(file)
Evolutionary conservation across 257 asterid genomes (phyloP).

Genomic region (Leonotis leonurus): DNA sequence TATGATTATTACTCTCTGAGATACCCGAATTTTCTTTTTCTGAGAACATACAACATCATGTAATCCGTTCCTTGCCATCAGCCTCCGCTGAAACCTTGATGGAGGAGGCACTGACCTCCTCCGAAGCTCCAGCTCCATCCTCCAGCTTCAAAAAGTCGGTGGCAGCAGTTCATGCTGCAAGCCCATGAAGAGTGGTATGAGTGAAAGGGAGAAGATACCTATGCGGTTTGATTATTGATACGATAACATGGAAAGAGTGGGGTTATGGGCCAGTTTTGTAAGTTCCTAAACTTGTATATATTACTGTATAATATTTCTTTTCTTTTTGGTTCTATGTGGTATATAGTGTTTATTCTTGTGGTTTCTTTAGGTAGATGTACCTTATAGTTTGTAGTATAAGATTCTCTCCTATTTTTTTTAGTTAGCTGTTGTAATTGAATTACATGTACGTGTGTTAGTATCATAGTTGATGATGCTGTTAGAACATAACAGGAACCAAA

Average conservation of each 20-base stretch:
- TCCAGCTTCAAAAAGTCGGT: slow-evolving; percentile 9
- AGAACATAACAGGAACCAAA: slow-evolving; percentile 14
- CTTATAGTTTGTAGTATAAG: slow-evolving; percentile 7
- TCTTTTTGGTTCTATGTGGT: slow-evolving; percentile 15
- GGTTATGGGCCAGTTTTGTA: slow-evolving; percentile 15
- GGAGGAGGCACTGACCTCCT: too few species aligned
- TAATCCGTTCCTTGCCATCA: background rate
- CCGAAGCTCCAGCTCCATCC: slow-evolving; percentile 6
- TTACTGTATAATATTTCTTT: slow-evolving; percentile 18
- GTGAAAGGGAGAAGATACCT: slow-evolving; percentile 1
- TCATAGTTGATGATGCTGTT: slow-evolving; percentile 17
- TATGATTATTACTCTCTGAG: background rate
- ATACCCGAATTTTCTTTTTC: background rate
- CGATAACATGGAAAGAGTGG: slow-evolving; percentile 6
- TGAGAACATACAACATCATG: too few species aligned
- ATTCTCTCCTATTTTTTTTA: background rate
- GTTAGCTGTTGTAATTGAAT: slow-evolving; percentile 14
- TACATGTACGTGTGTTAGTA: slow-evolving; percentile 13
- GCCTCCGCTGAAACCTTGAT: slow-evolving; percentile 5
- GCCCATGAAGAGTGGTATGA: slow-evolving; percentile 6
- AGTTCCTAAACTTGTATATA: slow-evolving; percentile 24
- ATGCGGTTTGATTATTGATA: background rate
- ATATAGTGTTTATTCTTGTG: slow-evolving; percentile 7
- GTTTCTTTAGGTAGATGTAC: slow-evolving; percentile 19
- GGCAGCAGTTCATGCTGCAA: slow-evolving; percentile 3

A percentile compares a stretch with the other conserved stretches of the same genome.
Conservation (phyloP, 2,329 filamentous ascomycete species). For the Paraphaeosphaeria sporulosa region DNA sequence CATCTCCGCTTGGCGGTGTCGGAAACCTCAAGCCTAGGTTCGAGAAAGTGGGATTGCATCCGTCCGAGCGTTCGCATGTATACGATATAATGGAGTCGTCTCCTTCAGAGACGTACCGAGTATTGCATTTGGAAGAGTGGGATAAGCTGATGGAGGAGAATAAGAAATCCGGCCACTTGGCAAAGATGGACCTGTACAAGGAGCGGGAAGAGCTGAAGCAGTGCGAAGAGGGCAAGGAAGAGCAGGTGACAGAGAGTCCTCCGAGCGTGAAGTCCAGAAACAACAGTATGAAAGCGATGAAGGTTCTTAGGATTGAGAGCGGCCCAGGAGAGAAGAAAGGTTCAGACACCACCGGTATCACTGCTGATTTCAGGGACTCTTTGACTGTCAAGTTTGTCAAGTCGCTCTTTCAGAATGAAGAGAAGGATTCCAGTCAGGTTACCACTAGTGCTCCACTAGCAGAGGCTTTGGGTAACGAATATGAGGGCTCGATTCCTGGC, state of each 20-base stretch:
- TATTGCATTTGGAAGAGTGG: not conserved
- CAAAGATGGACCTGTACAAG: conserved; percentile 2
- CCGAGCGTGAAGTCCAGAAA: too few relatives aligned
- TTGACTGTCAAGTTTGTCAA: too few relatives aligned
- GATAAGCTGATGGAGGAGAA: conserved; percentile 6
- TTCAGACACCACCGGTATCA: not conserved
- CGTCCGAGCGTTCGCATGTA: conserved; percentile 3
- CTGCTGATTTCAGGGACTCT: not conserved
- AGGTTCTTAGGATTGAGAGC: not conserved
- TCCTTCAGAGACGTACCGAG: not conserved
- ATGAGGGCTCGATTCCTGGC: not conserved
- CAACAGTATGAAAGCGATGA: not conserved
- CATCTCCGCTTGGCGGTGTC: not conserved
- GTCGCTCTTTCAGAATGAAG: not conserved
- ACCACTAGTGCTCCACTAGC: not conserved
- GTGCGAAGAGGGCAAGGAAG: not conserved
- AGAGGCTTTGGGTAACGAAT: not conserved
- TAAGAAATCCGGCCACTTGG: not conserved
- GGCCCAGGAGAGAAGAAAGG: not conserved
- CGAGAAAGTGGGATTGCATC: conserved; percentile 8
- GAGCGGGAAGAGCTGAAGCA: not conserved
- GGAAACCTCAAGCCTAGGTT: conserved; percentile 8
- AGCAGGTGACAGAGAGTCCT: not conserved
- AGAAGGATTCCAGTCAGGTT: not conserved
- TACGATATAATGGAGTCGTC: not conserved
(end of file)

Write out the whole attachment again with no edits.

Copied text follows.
Evolutionary conservation across 257 asterid genomes (phyloP).

Genomic region (Leonotis leonurus): DNA sequence TATGATTATTACTCTCTGAGATACCCGAATTTTCTTTTTCTGAGAACATACAACATCATGTAATCCGTTCCTTGCCATCAGCCTCCGCTGAAACCTTGATGGAGGAGGCACTGACCTCCTCCGAAGCTCCAGCTCCATCCTCCAGCTTCAAAAAGTCGGTGGCAGCAGTTCATGCTGCAAGCCCATGAAGAGTGGTATGAGTGAAAGGGAGAAGATACCTATGCGGTTTGATTATTGATACGATAACATGGAAAGAGTGGGGTTATGGGCCAGTTTTGTAAGTTCCTAAACTTGTATATATTACTGTATAATATTTCTTTTCTTTTTGGTTCTATGTGGTATATAGTGTTTATTCTTGTGGTTTCTTTAGGTAGATGTACCTTATAGTTTGTAGTATAAGATTCTCTCCTATTTTTTTTAGTTAGCTGTTGTAATTGAATTACATGTACGTGTGTTAGTATCATAGTTGATGATGCTGTTAGAACATAACAGGAACCAAA

Average conservation of each 20-base stretch:
- TCCAGCTTCAAAAAGTCGGT: slow-evolving; percentile 9
- AGAACATAACAGGAACCAAA: slow-evolving; percentile 14
- CTTATAGTTTGTAGTATAAG: slow-evolving; percentile 7
- TCTTTTTGGTTCTATGTGGT: slow-evolving; percentile 15
- GGTTATGGGCCAGTTTTGTA: slow-evolving; percentile 15
- GGAGGAGGCACTGACCTCCT: too few species aligned
- TAATCCGTTCCTTGCCATCA: background rate
- CCGAAGCTCCAGCTCCATCC: slow-evolving; percentile 6
- TTACTGTATAATATTTCTTT: slow-evolving; percentile 18
- GTGAAAGGGAGAAGATACCT: slow-evolving; percentile 1
- TCATAGTTGATGATGCTGTT: slow-evolving; percentile 17
- TATGATTATTACTCTCTGAG: background rate
- ATACCCGAATTTTCTTTTTC: background rate
- CGATAACATGGAAAGAGTGG: slow-evolving; percentile 6
- TGAGAACATACAACATCATG: too few species aligned
- ATTCTCTCCTATTTTTTTTA: background rate
- GTTAGCTGTTGTAATTGAAT: slow-evolving; percentile 14
- TACATGTACGTGTGTTAGTA: slow-evolving; percentile 13
- GCCTCCGCTGAAACCTTGAT: slow-evolving; percentile 5
- GCCCATGAAGAGTGGTATGA: slow-evolving; percentile 6
- AGTTCCTAAACTTGTATATA: slow-evolving; percentile 24
- ATGCGGTTTGATTATTGATA: background rate
- ATATAGTGTTTATTCTTGTG: slow-evolving; percentile 7
- GTTTCTTTAGGTAGATGTAC: slow-evolving; percentile 19
- GGCAGCAGTTCATGCTGCAA: slow-evolving; percentile 3

A percentile compares a stretch with the other conserved stretches of the same genome.
Conservation (phyloP, 2,329 filamentous ascomycete species). For the Paraphaeosphaeria sporulosa region DNA sequence CATCTCCGCTTGGCGGTGTCGGAAACCTCAAGCCTAGGTTCGAGAAAGTGGGATTGCATCCGTCCGAGCGTTCGCATGTATACGATATAATGGAGTCGTCTCCTTCAGAGACGTACCGAGTATTGCATTTGGAAGAGTGGGATAAGCTGATGGAGGAGAATAAGAAATCCGGCCACTTGGCAAAGATGGACCTGTACAAGGAGCGGGAAGAGCTGAAGCAGTGCGAAGAGGGCAAGGAAGAGCAGGTGACAGAGAGTCCTCCGAGCGTGAAGTCCAGAAACAACAGTATGAAAGCGATGAAGGTTCTTAGGATTGAGAGCGGCCCAGGAGAGAAGAAAGGTTCAGACACCACCGGTATCACTGCTGATTTCAGGGACTCTTTGACTGTCAAGTTTGTCAAGTCGCTCTTTCAGAATGAAGAGAAGGATTCCAGTCAGGTTACCACTAGTGCTCCACTAGCAGAGGCTTTGGGTAACGAATATGAGGGCTCGATTCCTGGC, state of each 20-base stretch:
- TATTGCATTTGGAAGAGTGG: not conserved
- CAAAGATGGACCTGTACAAG: conserved; percentile 2
- CCGAGCGTGAAGTCCAGAAA: too few relatives aligned
- TTGACTGTCAAGTTTGTCAA: too few relatives aligned
- GATAAGCTGATGGAGGAGAA: conserved; percentile 6
- TTCAGACACCACCGGTATCA: not conserved
- CGTCCGAGCGTTCGCATGTA: conserved; percentile 3
- CTGCTGATTTCAGGGACTCT: not conserved
- AGGTTCTTAGGATTGAGAGC: not conserved
- TCCTTCAGAGACGTACCGAG: not conserved
- ATGAGGGCTCGATTCCTGGC: not conserved
- CAACAGTATGAAAGCGATGA: not conserved
- CATCTCCGCTTGGCGGTGTC: not conserved
- GTCGCTCTTTCAGAATGAAG: not conserved
- ACCACTAGTGCTCCACTAGC: not conserved
- GTGCGAAGAGGGCAAGGAAG: not conserved
- AGAGGCTTTGGGTAACGAAT: not conserved
- TAAGAAATCCGGCCACTTGG: not conserved
- GGCCCAGGAGAGAAGAAAGG: not conserved
- CGAGAAAGTGGGATTGCATC: conserved; percentile 8
- GAGCGGGAAGAGCTGAAGCA: not conserved
- GGAAACCTCAAGCCTAGGTT: conserved; percentile 8
- AGCAGGTGACAGAGAGTCCT: not conserved
- AGAAGGATTCCAGTCAGGTT: not conserved
- TACGATATAATGGAGTCGTC: not conserved